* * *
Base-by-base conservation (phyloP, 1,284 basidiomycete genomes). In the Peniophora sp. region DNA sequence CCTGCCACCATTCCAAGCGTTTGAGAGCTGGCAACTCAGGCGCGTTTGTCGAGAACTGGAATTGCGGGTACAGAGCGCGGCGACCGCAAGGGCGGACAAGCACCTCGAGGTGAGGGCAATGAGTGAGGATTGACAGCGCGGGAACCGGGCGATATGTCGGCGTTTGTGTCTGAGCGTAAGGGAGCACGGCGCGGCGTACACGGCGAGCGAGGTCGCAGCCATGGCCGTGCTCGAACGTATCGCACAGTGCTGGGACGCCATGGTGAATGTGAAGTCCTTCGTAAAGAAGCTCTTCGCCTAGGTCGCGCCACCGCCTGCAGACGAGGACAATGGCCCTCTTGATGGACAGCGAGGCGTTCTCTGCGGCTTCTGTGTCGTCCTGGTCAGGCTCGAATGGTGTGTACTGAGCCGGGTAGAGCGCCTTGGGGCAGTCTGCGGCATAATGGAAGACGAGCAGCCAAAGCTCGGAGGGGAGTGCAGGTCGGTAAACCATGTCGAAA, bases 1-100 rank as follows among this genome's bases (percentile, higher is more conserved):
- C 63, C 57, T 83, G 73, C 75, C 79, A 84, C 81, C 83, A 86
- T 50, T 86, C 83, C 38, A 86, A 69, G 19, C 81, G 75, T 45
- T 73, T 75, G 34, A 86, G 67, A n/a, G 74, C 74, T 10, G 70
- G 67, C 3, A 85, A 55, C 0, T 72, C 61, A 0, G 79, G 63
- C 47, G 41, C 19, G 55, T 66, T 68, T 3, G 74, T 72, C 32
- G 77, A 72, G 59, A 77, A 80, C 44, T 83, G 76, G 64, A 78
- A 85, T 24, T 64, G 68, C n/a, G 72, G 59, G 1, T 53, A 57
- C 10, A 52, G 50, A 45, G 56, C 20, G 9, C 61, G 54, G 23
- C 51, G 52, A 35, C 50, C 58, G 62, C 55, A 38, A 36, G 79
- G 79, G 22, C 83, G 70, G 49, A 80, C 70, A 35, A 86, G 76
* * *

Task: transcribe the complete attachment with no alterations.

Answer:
Base-by-base conservation (phyloP, 1,284 basidiomycete genomes). In the Peniophora sp. region DNA sequence CCTGCCACCATTCCAAGCGTTTGAGAGCTGGCAACTCAGGCGCGTTTGTCGAGAACTGGAATTGCGGGTACAGAGCGCGGCGACCGCAAGGGCGGACAAGCACCTCGAGGTGAGGGCAATGAGTGAGGATTGACAGCGCGGGAACCGGGCGATATGTCGGCGTTTGTGTCTGAGCGTAAGGGAGCACGGCGCGGCGTACACGGCGAGCGAGGTCGCAGCCATGGCCGTGCTCGAACGTATCGCACAGTGCTGGGACGCCATGGTGAATGTGAAGTCCTTCGTAAAGAAGCTCTTCGCCTAGGTCGCGCCACCGCCTGCAGACGAGGACAATGGCCCTCTTGATGGACAGCGAGGCGTTCTCTGCGGCTTCTGTGTCGTCCTGGTCAGGCTCGAATGGTGTGTACTGAGCCGGGTAGAGCGCCTTGGGGCAGTCTGCGGCATAATGGAAGACGAGCAGCCAAAGCTCGGAGGGGAGTGCAGGTCGGTAAACCATGTCGAAA, bases 1-100 rank as follows among this genome's bases (percentile, higher is more conserved):
- C 63, C 57, T 83, G 73, C 75, C 79, A 84, C 81, C 83, A 86
- T 50, T 86, C 83, C 38, A 86, A 69, G 19, C 81, G 75, T 45
- T 73, T 75, G 34, A 86, G 67, A n/a, G 74, C 74, T 10, G 70
- G 67, C 3, A 85, A 55, C 0, T 72, C 61, A 0, G 79, G 63
- C 47, G 41, C 19, G 55, T 66, T 68, T 3, G 74, T 72, C 32
- G 77, A 72, G 59, A 77, A 80, C 44, T 83, G 76, G 64, A 78
- A 85, T 24, T 64, G 68, C n/a, G 72, G 59, G 1, T 53, A 57
- C 10, A 52, G 50, A 45, G 56, C 20, G 9, C 61, G 54, G 23
- C 51, G 52, A 35, C 50, C 58, G 62, C 55, A 38, A 36, G 79
- G 79, G 22, C 83, G 70, G 49, A 80, C 70, A 35, A 86, G 76